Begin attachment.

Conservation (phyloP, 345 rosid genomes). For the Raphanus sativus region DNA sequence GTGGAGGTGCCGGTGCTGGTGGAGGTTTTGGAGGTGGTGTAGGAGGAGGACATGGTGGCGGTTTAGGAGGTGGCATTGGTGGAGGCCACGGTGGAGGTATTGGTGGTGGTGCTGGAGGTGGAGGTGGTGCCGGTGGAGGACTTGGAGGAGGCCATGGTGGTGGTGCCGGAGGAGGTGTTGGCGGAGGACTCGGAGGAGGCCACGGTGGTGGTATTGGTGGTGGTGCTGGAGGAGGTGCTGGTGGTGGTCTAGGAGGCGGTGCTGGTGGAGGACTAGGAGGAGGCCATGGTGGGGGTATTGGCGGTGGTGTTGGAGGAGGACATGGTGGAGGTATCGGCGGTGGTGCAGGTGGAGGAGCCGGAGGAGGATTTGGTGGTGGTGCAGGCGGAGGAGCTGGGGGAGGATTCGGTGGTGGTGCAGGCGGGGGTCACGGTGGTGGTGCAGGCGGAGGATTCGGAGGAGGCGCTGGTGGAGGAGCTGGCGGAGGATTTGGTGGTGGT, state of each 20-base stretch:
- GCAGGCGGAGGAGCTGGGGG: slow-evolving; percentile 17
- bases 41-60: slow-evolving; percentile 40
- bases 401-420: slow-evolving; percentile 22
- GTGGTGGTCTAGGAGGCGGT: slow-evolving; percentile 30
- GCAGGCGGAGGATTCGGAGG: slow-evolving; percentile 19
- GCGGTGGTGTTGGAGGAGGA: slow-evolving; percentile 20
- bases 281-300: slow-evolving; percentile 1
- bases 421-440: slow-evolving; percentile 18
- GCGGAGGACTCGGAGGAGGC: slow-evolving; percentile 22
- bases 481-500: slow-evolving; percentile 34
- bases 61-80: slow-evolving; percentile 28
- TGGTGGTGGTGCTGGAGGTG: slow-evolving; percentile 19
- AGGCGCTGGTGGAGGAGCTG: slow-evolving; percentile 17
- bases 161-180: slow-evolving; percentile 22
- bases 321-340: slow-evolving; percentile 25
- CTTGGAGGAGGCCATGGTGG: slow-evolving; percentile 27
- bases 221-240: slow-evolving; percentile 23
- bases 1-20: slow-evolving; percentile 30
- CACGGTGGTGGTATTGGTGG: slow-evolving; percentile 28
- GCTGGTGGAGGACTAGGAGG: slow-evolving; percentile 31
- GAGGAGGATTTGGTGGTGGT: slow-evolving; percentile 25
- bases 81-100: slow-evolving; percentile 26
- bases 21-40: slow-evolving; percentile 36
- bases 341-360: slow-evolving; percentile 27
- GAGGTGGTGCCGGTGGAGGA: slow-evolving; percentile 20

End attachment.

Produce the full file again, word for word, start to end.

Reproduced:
Conservation (phyloP, 345 rosid genomes). For the Raphanus sativus region DNA sequence GTGGAGGTGCCGGTGCTGGTGGAGGTTTTGGAGGTGGTGTAGGAGGAGGACATGGTGGCGGTTTAGGAGGTGGCATTGGTGGAGGCCACGGTGGAGGTATTGGTGGTGGTGCTGGAGGTGGAGGTGGTGCCGGTGGAGGACTTGGAGGAGGCCATGGTGGTGGTGCCGGAGGAGGTGTTGGCGGAGGACTCGGAGGAGGCCACGGTGGTGGTATTGGTGGTGGTGCTGGAGGAGGTGCTGGTGGTGGTCTAGGAGGCGGTGCTGGTGGAGGACTAGGAGGAGGCCATGGTGGGGGTATTGGCGGTGGTGTTGGAGGAGGACATGGTGGAGGTATCGGCGGTGGTGCAGGTGGAGGAGCCGGAGGAGGATTTGGTGGTGGTGCAGGCGGAGGAGCTGGGGGAGGATTCGGTGGTGGTGCAGGCGGGGGTCACGGTGGTGGTGCAGGCGGAGGATTCGGAGGAGGCGCTGGTGGAGGAGCTGGCGGAGGATTTGGTGGTGGT, state of each 20-base stretch:
- GCAGGCGGAGGAGCTGGGGG: slow-evolving; percentile 17
- bases 41-60: slow-evolving; percentile 40
- bases 401-420: slow-evolving; percentile 22
- GTGGTGGTCTAGGAGGCGGT: slow-evolving; percentile 30
- GCAGGCGGAGGATTCGGAGG: slow-evolving; percentile 19
- GCGGTGGTGTTGGAGGAGGA: slow-evolving; percentile 20
- bases 281-300: slow-evolving; percentile 1
- bases 421-440: slow-evolving; percentile 18
- GCGGAGGACTCGGAGGAGGC: slow-evolving; percentile 22
- bases 481-500: slow-evolving; percentile 34
- bases 61-80: slow-evolving; percentile 28
- TGGTGGTGGTGCTGGAGGTG: slow-evolving; percentile 19
- AGGCGCTGGTGGAGGAGCTG: slow-evolving; percentile 17
- bases 161-180: slow-evolving; percentile 22
- bases 321-340: slow-evolving; percentile 25
- CTTGGAGGAGGCCATGGTGG: slow-evolving; percentile 27
- bases 221-240: slow-evolving; percentile 23
- bases 1-20: slow-evolving; percentile 30
- CACGGTGGTGGTATTGGTGG: slow-evolving; percentile 28
- GCTGGTGGAGGACTAGGAGG: slow-evolving; percentile 31
- GAGGAGGATTTGGTGGTGGT: slow-evolving; percentile 25
- bases 81-100: slow-evolving; percentile 26
- bases 21-40: slow-evolving; percentile 36
- bases 341-360: slow-evolving; percentile 27
- GAGGTGGTGCCGGTGGAGGA: slow-evolving; percentile 20